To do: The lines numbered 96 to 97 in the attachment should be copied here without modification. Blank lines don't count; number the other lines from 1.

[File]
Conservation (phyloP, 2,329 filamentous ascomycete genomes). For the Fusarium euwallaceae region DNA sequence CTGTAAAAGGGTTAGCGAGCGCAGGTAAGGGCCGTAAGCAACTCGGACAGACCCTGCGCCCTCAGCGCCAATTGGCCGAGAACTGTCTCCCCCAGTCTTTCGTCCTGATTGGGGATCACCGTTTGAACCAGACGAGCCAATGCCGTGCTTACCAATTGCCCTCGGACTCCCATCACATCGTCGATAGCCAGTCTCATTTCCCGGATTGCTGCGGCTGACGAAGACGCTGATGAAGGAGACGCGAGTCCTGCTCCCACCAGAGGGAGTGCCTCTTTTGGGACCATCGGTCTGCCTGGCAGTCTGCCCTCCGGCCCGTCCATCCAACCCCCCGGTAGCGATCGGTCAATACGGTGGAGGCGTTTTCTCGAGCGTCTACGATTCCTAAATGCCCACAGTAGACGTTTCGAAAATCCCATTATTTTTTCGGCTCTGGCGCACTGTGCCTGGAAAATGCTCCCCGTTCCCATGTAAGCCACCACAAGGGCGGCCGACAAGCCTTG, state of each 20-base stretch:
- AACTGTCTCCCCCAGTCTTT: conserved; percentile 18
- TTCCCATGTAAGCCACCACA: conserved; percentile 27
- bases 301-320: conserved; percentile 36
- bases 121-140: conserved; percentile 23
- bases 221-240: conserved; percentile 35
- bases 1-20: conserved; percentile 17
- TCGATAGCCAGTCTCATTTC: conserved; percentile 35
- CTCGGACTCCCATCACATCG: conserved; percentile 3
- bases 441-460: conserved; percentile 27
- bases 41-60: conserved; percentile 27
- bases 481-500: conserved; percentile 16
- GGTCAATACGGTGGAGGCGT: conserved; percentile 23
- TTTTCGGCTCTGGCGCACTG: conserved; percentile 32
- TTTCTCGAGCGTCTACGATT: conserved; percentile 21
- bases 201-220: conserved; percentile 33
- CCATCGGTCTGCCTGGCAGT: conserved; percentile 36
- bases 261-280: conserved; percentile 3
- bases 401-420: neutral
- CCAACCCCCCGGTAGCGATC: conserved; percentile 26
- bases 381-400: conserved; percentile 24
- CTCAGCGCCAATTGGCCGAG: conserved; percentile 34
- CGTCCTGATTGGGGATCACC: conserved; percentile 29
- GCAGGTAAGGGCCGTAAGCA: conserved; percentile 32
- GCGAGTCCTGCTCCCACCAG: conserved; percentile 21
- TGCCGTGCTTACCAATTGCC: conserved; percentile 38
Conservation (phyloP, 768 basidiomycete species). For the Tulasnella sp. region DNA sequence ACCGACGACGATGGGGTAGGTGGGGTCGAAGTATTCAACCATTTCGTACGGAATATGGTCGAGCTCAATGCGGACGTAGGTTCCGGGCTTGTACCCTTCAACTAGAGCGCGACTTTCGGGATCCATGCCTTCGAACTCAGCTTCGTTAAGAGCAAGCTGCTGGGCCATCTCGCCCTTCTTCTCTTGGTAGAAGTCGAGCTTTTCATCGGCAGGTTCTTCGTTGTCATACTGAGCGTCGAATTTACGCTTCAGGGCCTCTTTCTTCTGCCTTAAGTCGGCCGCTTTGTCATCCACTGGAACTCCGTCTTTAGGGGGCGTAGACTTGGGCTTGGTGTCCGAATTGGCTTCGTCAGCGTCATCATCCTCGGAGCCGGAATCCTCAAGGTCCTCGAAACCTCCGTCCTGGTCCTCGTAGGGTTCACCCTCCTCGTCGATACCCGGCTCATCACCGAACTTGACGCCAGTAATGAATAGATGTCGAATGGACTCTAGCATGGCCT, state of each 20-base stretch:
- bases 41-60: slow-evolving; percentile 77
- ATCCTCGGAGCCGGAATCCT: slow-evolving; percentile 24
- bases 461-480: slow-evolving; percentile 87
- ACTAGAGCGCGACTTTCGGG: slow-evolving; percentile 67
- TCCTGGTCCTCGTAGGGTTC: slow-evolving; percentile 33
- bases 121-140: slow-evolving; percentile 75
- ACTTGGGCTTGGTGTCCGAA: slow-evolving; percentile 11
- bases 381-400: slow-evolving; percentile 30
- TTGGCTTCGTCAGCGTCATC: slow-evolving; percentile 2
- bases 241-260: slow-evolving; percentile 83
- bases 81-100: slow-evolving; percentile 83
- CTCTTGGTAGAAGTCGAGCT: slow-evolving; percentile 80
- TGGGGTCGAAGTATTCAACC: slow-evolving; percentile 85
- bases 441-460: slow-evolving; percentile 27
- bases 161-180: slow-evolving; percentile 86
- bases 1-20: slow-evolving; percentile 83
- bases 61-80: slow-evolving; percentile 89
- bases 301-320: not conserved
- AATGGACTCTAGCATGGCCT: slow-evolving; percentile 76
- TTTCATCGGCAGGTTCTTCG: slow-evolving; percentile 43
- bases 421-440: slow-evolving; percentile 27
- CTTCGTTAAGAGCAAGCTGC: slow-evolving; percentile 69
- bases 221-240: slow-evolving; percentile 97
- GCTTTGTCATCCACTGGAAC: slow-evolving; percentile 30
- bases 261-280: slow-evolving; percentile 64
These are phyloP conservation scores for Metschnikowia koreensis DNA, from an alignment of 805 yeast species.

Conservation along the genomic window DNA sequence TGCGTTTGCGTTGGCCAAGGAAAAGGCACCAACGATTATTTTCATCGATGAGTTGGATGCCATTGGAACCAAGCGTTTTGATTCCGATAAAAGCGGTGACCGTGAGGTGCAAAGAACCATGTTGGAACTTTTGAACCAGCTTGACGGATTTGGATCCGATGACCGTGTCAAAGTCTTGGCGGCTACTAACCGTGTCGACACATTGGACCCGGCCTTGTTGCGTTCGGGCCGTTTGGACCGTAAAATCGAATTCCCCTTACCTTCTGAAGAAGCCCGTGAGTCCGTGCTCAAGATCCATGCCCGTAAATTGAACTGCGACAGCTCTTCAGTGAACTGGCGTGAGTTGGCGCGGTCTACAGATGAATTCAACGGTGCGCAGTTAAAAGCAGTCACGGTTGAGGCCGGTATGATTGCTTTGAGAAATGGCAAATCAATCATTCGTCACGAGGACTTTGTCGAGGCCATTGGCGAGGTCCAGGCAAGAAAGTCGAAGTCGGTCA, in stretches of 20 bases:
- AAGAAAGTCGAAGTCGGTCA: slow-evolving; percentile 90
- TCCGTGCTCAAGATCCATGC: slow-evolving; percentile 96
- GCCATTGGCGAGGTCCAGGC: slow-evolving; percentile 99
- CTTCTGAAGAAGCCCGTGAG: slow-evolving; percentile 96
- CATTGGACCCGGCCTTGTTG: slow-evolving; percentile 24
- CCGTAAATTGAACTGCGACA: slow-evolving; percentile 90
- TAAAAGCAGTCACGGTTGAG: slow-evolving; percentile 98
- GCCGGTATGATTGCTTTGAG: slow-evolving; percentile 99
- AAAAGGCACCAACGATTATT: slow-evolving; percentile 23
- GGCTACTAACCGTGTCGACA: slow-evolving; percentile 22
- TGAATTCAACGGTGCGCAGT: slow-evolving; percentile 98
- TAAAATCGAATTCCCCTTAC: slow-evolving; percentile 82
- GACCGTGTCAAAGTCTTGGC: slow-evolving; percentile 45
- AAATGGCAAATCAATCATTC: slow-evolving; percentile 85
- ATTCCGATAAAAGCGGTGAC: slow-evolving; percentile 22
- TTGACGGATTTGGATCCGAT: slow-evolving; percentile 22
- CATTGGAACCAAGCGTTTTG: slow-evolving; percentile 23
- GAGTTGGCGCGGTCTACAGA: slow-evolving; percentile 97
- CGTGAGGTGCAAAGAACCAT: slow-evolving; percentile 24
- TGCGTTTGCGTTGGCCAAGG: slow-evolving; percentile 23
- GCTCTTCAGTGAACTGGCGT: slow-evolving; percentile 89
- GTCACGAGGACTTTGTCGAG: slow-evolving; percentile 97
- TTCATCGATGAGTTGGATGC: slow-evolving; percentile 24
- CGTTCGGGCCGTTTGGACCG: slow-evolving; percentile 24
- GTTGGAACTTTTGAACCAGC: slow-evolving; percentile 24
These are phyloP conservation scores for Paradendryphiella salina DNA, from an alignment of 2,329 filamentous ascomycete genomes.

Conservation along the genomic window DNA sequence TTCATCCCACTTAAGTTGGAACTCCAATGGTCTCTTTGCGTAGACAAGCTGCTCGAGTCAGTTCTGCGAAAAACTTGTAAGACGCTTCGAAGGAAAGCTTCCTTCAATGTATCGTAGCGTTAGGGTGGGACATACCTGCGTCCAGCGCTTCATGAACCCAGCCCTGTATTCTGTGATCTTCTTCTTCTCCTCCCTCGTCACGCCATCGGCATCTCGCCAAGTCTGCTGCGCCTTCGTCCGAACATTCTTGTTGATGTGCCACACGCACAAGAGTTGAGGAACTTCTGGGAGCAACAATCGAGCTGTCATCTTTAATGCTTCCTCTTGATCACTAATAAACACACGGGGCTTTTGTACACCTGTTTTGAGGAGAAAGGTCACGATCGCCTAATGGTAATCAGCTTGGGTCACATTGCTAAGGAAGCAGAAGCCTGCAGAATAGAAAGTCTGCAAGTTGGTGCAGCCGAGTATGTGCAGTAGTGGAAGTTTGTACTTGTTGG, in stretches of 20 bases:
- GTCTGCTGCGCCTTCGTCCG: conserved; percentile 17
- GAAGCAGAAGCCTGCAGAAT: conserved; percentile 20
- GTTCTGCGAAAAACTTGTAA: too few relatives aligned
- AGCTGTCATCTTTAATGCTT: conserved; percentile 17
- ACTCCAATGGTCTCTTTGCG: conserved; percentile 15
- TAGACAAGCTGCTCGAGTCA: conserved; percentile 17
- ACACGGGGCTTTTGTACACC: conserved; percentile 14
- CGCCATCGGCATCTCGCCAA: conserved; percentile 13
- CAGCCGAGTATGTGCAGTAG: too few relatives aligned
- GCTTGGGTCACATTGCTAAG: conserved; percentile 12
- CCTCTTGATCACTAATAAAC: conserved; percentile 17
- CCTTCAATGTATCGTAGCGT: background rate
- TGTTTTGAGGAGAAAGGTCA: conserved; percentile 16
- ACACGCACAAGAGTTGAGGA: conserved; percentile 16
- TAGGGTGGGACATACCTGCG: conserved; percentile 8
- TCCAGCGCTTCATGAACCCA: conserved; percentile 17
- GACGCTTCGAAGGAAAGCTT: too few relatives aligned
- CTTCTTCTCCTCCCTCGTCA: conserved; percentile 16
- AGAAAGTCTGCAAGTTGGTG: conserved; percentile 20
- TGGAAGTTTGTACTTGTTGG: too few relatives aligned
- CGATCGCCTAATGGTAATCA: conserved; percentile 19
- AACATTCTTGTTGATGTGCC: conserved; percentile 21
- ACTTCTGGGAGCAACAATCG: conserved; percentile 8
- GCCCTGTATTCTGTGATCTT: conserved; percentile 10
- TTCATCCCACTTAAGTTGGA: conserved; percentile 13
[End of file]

- TAGGGTGGGACATACCTGCG: conserved; percentile 8
- TCCAGCGCTTCATGAACCCA: conserved; percentile 17